Bumblebees Make False Memories, Too
People forget things every day, whether it's as simple as where we left our keys or the name of that new colleague at work. But we can also sometimes make false memories - a mistake that bumblebees also experience, according to a new study.
Previous research had credited errors in memory performance among non-human animals to simply failing to learn the task at hand, or learning it and then forgetting. But now, findings published in the journal Current Biology say bumblebees can reportedly "remember" things incorrectly, suggesting that this phenomenon is actually widespread across the entire animal kingdom.
"We discovered that the memory traces for two stimuli can merge, such that features acquired in distinct bouts of training are combined in the animal's mind," researcher Lars Chittka of Queen Mary University of London said in a press release. As a result, "stimuli that have actually never been viewed before, but are a combination of the features presented in training, are chosen during memory recall."
Bumblebees are actually rather clever insects, able to remember the patterns, colors and scents of various kinds of flowers. They can even find their way back home after covering long distances. But what if they accidentally remembered the wrong favorite flower or location?
To determine whether this was a possibility, Chittka and co-author Kathryn Hunt trained bumblebees to expect a reward when visiting a solid yellow artificial flower followed by one with black-and-white rings, or vice versa. Then they were presented with three types of flowers - including the two from before, plus one with yellow-and-white rings. Just minutes after the training, the bees still gravitated towards the most recently presented flower, remembering that it gave them a reward.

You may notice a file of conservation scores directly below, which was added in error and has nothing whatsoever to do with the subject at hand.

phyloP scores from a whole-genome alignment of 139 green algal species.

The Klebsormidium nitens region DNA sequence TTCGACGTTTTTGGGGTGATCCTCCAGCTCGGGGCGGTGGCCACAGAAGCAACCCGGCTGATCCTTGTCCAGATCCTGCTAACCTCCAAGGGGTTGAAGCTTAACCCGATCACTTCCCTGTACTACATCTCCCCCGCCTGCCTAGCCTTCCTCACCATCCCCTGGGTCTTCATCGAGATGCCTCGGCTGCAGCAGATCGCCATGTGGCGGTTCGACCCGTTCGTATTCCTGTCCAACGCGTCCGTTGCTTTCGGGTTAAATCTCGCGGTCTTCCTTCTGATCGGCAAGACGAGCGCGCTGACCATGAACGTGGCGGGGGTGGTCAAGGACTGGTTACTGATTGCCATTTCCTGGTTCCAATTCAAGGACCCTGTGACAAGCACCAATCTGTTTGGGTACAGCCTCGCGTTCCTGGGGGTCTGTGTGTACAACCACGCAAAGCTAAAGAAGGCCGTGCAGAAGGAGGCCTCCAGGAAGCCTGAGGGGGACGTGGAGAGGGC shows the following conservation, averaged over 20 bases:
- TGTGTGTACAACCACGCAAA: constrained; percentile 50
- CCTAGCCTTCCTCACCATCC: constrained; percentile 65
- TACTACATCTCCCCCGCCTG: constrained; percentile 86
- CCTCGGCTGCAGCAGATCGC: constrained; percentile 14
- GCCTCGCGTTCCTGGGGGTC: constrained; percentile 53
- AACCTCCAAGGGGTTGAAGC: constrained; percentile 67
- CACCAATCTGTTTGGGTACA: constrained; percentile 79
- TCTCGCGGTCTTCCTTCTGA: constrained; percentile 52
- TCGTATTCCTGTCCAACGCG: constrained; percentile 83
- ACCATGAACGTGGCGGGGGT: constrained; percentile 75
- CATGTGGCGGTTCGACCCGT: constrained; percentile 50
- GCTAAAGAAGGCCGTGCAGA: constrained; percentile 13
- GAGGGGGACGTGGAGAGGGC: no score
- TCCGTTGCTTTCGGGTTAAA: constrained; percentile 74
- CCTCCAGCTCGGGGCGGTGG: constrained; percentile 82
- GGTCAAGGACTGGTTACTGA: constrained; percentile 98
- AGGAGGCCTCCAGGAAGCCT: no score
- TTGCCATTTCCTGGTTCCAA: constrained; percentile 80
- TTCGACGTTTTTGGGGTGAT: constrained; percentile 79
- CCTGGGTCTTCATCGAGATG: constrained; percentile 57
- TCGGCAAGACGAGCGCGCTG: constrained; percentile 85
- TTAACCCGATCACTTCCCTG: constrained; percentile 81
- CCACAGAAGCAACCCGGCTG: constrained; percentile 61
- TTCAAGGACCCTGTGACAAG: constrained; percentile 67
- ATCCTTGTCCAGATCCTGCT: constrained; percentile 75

However, this accurate memory did not last. One or three days later, their memories were put to the test again. This time around, as the day wore on the bees got more and more confused. They would show the same preference as seen just minutes after training, but then later half of the time they started choosing the yellow and white flower - a flower never associated with a reward.
"There is no question that the ability to extract patterns and commonalities between different events in our environment [is] adaptive. Indeed, the ability to memorize the overarching principles of a number of different events might help us respond in new situations. But these abilities might come at the expense of remembering every detail correctly," Chittka explained.
Similar to humans, it seems bumblebees have a better short-term than long-term memory. With their limited brain capacity, researchers suggest, they are under pressure to make the most of the space they're given. That is, they store overarching features of a class of objects rather than each individual object, causing them to overlook the details.
For more great nature science stories and general news, please visit our sister site, Headlines and Global News (HNGN).